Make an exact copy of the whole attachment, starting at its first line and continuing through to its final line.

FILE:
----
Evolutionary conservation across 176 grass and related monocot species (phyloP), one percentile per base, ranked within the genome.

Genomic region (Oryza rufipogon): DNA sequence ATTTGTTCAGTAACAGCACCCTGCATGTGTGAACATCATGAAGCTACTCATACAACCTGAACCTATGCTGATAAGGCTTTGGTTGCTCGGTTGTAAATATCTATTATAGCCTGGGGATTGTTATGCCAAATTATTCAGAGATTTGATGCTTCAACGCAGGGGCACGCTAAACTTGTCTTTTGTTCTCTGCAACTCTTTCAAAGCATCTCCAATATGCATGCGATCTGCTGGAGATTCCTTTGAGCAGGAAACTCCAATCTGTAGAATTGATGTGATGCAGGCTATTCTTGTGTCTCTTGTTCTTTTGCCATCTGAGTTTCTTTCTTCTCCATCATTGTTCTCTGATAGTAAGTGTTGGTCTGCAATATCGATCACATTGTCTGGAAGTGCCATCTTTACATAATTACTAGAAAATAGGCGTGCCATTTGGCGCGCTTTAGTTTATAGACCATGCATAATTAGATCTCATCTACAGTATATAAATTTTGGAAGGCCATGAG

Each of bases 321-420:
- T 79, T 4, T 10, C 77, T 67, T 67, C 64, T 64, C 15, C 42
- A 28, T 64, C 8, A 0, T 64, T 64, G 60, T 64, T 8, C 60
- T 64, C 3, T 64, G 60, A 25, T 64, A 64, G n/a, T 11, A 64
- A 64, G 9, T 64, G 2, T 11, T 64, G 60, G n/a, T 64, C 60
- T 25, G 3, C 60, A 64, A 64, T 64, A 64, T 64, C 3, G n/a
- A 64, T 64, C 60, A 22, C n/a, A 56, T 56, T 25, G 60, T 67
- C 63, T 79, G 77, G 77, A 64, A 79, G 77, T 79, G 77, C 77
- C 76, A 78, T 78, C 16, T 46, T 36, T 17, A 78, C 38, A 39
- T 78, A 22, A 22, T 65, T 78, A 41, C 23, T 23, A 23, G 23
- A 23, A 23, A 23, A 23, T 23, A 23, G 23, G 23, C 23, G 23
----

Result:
Evolutionary conservation across 176 grass and related monocot species (phyloP), one percentile per base, ranked within the genome.

Genomic region (Oryza rufipogon): DNA sequence ATTTGTTCAGTAACAGCACCCTGCATGTGTGAACATCATGAAGCTACTCATACAACCTGAACCTATGCTGATAAGGCTTTGGTTGCTCGGTTGTAAATATCTATTATAGCCTGGGGATTGTTATGCCAAATTATTCAGAGATTTGATGCTTCAACGCAGGGGCACGCTAAACTTGTCTTTTGTTCTCTGCAACTCTTTCAAAGCATCTCCAATATGCATGCGATCTGCTGGAGATTCCTTTGAGCAGGAAACTCCAATCTGTAGAATTGATGTGATGCAGGCTATTCTTGTGTCTCTTGTTCTTTTGCCATCTGAGTTTCTTTCTTCTCCATCATTGTTCTCTGATAGTAAGTGTTGGTCTGCAATATCGATCACATTGTCTGGAAGTGCCATCTTTACATAATTACTAGAAAATAGGCGTGCCATTTGGCGCGCTTTAGTTTATAGACCATGCATAATTAGATCTCATCTACAGTATATAAATTTTGGAAGGCCATGAG

Each of bases 321-420:
- T 79, T 4, T 10, C 77, T 67, T 67, C 64, T 64, C 15, C 42
- A 28, T 64, C 8, A 0, T 64, T 64, G 60, T 64, T 8, C 60
- T 64, C 3, T 64, G 60, A 25, T 64, A 64, G n/a, T 11, A 64
- A 64, G 9, T 64, G 2, T 11, T 64, G 60, G n/a, T 64, C 60
- T 25, G 3, C 60, A 64, A 64, T 64, A 64, T 64, C 3, G n/a
- A 64, T 64, C 60, A 22, C n/a, A 56, T 56, T 25, G 60, T 67
- C 63, T 79, G 77, G 77, A 64, A 79, G 77, T 79, G 77, C 77
- C 76, A 78, T 78, C 16, T 46, T 36, T 17, A 78, C 38, A 39
- T 78, A 22, A 22, T 65, T 78, A 41, C 23, T 23, A 23, G 23
- A 23, A 23, A 23, A 23, T 23, A 23, G 23, G 23, C 23, G 23